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Appellate Court Decisions

Grane Health Care, Board Case No. 6-CA-36791 (reported at 357 NLRB No. 123) (3d Cir. decided April 5, 2013)

In a published opinion, the Court enforced in full the Board’s order in the above-captioned case.

Cambria County, Pennsylvania operated a nursing home for many years, and, in 1971, the home’s employees selected union representation under Pennsylvania’s labor relations law.  In 2009, the county decided to get out of the nursing home business, and proposed selling the facility to a private operator, Grane Health Care.  The union vigorously opposed the sale and protested via political action and public rallies.  Its opposition failed, however, and Grane purchased the home as of January 1, 2010, creating a new entity, Cambria Care, to operate it.  Grane and Cambria Care signed a management agreement that made Grane the facility’s manager, and the two entities shared many of the same officers and managers. 

After the transition to Grane ownership, the facility hired over 80 percent of the facility’s previous employees, but refused to hire five union activists who were involved in protesting the county’s sale to Grane.  A majority of Grane’s workforce was made up of previously union-represented employees, however, and the union therefore requested that Grane recognize it as a successor employer.  Grane refused, claiming that, because Cambria County was not an “employer” under the Act, Grane could not be deemed a “successor.”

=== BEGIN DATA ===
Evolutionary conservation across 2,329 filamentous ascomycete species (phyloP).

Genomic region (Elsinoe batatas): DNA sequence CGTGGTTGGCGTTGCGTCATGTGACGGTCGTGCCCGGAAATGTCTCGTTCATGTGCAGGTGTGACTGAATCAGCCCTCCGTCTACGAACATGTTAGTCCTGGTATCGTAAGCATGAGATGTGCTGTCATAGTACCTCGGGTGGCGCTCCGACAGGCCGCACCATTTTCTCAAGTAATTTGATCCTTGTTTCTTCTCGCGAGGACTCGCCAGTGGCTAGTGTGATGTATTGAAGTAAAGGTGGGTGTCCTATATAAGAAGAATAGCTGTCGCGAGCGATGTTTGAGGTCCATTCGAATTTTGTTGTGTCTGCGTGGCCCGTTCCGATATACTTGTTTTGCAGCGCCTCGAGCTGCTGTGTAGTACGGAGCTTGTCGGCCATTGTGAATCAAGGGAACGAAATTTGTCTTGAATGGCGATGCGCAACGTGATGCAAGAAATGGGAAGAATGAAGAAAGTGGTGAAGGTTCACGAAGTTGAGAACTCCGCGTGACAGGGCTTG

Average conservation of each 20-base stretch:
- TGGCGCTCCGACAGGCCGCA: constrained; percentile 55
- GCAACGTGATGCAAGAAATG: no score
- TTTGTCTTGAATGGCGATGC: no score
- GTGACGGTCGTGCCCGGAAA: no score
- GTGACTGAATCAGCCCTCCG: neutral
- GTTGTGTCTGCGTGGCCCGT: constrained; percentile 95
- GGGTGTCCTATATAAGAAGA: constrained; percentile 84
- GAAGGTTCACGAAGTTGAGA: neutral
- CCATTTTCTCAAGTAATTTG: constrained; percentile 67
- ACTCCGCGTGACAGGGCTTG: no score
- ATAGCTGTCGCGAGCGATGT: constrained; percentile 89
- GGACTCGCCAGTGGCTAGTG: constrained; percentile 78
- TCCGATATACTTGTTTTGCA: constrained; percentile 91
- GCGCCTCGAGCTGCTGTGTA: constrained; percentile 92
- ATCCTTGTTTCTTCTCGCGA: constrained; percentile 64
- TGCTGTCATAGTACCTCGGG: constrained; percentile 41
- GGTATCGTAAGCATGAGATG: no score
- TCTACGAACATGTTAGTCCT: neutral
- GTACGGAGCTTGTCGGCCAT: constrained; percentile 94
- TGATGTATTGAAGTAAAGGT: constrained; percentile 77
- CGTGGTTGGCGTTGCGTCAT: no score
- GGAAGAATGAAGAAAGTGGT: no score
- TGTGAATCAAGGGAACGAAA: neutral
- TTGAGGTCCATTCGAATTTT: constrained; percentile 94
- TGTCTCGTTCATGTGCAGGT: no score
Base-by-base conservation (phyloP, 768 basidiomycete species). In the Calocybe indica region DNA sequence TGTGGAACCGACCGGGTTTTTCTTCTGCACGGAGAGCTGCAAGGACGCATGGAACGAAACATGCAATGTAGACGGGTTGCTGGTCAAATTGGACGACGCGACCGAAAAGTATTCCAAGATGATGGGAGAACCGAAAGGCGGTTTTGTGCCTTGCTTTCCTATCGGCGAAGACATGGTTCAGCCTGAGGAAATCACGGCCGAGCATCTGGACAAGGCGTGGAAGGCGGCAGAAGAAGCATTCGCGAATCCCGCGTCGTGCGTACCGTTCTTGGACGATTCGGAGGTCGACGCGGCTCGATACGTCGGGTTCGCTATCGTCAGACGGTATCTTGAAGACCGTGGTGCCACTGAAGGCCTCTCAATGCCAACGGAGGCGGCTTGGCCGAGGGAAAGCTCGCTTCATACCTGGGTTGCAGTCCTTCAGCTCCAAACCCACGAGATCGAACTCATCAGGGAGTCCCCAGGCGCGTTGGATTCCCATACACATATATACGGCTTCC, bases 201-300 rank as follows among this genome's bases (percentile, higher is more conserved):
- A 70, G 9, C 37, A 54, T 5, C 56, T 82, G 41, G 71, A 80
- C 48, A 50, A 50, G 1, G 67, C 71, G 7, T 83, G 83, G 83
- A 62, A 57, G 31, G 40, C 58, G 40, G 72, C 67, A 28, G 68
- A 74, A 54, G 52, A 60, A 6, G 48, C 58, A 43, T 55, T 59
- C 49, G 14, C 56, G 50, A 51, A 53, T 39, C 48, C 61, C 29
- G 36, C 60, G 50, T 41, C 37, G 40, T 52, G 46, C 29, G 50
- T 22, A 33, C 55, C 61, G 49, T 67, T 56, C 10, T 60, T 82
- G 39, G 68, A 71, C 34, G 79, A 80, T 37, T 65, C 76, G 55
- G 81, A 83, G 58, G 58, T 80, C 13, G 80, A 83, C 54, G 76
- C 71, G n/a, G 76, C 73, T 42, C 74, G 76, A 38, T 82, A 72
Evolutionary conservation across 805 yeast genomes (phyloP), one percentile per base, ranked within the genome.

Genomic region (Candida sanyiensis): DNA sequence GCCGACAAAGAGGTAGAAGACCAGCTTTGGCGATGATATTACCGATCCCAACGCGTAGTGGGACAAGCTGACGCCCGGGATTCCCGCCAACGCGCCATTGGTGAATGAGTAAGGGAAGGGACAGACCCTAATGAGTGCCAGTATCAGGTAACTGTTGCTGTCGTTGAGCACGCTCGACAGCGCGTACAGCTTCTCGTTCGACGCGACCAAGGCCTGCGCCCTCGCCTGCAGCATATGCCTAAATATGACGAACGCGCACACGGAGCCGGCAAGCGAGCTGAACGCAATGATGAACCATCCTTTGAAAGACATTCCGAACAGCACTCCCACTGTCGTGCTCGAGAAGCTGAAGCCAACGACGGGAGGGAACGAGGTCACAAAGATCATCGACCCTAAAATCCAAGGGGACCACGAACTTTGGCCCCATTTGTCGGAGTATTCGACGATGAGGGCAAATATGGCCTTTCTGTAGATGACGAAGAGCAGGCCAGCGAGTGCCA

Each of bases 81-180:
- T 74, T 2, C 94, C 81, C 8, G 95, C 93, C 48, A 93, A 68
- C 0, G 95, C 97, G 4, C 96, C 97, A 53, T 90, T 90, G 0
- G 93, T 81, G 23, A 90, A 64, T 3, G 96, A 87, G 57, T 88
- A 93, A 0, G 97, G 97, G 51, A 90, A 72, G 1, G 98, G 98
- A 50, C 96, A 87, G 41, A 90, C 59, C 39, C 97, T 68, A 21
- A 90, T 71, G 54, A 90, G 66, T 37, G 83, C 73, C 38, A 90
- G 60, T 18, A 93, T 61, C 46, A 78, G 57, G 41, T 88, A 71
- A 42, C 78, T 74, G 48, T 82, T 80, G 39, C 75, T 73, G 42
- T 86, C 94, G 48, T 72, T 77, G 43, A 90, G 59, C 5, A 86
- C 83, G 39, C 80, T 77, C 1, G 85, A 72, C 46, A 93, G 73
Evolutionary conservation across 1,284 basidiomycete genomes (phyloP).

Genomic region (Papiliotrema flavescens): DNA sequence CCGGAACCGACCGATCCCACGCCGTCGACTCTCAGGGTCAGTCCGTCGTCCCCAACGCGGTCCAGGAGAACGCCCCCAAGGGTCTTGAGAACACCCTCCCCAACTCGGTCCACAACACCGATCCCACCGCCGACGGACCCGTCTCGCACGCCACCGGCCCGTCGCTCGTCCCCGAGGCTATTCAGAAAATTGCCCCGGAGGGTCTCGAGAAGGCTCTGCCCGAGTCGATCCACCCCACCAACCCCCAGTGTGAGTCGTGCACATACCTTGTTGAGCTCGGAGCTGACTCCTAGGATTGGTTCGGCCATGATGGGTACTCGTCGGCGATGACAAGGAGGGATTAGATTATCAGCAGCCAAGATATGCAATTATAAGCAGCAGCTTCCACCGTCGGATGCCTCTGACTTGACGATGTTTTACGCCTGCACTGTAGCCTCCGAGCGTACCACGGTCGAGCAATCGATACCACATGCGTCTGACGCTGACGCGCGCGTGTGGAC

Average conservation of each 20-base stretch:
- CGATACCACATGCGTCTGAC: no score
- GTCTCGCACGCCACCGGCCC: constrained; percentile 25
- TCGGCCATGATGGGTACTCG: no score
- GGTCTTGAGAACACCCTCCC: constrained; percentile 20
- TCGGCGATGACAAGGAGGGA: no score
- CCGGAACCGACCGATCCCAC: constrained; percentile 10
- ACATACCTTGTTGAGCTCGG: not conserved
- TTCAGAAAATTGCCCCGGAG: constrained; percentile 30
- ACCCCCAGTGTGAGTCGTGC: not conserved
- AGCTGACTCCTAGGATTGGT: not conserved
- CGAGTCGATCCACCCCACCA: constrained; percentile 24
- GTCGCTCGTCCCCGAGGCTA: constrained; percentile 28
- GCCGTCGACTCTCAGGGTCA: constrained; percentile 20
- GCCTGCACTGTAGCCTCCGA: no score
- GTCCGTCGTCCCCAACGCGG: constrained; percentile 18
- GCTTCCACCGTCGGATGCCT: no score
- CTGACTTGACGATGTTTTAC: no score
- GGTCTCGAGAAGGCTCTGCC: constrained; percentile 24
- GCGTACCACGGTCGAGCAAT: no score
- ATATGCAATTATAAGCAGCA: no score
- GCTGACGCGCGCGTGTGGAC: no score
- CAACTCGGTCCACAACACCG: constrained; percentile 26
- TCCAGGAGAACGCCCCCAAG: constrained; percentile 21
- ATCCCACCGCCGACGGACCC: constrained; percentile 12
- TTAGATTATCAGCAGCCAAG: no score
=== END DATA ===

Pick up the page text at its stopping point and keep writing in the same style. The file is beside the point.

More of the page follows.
On these facts, the Board found that: (a) Grane and Cambria Care constituted a single employer jointly and severally liable for any unfair labor practice violations; (b) Grane violated Section 8(a)(5) and (1) of the Act by refusing to bargain as a successor to Cambria County; and (c) Grane violated Section 8(a)(3) and (1) of the Act by unlawfully refusing to hire the five union activists. 

The Court enforced all aspects of the Board’s order.  First, it agreed that Grane and Cambria Care’s joint management and ownership, as well as the credited evidence demonstrating Grane’s control over the facility’s labor relations, fully supported the Board’s finding that the two were a single employer.  As the Court recounted, the Board’s findings “describe two deeply integrated companies with centralized control emanating from Grane.”